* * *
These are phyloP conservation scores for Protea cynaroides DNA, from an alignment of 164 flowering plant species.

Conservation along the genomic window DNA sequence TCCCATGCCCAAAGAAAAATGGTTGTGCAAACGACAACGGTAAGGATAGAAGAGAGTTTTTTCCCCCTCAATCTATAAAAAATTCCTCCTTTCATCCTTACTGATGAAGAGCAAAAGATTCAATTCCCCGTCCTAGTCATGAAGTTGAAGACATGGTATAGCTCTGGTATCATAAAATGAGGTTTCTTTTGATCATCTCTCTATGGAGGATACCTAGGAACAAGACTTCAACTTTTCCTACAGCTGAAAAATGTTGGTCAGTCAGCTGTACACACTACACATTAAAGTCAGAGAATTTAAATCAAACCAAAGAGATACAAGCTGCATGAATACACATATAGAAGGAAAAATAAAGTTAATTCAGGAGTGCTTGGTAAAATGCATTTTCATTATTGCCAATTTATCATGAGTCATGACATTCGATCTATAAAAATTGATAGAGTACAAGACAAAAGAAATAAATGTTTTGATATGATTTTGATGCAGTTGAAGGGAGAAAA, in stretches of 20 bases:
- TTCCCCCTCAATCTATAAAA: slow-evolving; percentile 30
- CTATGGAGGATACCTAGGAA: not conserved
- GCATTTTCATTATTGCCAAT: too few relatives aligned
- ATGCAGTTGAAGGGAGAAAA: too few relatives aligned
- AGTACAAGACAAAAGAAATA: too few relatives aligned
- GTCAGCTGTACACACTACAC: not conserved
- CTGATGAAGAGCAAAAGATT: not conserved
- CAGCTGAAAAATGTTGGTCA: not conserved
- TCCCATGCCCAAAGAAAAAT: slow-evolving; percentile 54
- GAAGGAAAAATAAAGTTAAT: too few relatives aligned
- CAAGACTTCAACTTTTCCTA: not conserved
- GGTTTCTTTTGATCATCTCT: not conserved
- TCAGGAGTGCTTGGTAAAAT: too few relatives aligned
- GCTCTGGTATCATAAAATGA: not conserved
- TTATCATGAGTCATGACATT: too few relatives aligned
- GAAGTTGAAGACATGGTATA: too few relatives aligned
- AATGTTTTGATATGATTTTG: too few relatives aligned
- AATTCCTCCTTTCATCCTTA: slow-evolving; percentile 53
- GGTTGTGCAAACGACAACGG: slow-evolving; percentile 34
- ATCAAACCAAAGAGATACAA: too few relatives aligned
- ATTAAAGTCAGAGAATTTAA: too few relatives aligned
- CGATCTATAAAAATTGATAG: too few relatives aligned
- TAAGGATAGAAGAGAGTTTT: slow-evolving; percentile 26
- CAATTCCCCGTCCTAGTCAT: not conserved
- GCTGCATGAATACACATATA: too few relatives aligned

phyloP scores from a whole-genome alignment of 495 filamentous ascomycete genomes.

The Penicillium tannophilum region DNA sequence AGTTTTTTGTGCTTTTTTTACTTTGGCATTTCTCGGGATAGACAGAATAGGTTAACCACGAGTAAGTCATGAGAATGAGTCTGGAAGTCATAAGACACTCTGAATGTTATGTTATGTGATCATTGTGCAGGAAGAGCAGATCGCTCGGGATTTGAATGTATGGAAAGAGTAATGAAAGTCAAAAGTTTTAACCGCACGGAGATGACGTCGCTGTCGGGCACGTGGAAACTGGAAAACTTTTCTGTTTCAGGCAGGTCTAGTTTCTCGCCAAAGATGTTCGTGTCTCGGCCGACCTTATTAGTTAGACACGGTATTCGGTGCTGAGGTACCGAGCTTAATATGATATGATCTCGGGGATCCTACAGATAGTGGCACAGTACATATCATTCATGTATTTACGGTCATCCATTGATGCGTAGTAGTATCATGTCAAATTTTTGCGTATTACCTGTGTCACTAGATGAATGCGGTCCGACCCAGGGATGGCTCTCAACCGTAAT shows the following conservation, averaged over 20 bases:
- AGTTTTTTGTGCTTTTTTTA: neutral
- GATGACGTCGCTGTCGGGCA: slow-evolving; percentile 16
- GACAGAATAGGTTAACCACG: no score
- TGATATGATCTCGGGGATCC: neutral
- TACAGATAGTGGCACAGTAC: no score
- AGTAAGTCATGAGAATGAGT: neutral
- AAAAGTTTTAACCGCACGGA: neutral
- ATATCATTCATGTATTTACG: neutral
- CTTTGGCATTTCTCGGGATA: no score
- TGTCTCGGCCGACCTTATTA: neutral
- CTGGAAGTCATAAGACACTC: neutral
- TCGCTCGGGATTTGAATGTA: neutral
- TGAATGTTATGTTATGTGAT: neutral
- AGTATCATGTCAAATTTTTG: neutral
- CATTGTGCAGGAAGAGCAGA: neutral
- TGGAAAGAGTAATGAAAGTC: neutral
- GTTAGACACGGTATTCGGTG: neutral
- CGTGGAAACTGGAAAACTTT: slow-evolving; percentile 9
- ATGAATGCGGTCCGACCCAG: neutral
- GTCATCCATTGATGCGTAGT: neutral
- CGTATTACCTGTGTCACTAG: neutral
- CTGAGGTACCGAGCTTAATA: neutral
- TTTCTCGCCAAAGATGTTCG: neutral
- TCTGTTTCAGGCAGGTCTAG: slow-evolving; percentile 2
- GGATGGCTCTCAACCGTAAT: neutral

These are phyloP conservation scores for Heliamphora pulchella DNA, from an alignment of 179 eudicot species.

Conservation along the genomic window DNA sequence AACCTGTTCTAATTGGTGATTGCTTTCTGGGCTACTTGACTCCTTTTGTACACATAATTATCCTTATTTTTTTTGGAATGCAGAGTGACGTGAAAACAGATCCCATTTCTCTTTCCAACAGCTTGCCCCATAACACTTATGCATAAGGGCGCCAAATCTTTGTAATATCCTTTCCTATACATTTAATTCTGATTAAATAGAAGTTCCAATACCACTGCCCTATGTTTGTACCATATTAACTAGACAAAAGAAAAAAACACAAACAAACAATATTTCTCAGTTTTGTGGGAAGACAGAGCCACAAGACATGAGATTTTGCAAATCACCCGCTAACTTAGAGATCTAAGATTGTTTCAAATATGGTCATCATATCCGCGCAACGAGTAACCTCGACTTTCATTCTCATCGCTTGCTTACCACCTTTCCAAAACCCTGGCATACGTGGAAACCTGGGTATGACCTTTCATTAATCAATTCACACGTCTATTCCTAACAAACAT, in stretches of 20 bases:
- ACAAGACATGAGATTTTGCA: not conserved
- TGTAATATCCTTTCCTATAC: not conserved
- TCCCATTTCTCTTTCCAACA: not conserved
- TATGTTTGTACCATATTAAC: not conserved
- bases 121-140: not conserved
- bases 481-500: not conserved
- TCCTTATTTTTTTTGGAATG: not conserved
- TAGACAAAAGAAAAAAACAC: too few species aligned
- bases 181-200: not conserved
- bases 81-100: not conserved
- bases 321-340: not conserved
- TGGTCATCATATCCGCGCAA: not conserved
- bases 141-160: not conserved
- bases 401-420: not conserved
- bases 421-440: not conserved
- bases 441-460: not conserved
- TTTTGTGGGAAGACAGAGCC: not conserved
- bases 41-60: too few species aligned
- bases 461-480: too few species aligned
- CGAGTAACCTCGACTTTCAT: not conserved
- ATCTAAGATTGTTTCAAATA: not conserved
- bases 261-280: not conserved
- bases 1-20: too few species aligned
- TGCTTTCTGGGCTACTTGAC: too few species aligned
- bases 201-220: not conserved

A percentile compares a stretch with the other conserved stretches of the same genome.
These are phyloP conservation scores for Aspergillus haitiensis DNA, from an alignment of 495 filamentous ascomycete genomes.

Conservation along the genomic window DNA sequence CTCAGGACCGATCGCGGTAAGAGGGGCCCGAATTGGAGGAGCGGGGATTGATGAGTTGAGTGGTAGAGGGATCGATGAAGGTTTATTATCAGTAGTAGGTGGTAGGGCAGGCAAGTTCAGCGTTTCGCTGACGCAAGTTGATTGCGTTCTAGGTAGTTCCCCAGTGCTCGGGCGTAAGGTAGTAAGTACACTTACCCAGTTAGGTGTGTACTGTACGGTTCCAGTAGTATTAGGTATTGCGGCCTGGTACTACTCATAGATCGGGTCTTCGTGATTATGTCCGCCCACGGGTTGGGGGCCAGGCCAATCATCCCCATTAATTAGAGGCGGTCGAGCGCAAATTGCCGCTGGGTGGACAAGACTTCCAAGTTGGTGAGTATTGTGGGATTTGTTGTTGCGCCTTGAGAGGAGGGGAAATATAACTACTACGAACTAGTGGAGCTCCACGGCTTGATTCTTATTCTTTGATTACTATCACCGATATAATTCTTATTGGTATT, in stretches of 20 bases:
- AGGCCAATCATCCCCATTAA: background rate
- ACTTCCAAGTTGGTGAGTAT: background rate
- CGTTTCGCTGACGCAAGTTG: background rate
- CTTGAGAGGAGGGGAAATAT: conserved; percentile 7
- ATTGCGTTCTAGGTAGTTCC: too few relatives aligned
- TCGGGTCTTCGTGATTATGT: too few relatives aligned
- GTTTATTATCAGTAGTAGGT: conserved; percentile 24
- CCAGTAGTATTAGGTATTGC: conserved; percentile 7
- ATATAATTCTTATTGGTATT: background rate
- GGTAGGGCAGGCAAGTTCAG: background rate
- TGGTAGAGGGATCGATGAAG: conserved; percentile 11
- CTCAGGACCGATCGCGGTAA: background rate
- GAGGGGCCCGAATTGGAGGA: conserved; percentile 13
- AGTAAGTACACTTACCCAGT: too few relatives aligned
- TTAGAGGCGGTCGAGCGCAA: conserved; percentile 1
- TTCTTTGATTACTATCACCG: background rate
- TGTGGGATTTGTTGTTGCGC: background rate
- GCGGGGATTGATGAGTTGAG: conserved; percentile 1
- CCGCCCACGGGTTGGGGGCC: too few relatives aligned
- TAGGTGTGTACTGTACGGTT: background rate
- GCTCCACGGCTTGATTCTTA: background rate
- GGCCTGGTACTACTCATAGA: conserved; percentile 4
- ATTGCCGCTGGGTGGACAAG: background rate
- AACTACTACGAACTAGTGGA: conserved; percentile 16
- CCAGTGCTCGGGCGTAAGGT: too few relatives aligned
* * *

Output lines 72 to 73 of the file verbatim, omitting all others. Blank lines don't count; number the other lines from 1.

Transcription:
- bases 441-460: not conserved
- TTTTGTGGGAAGACAGAGCC: not conserved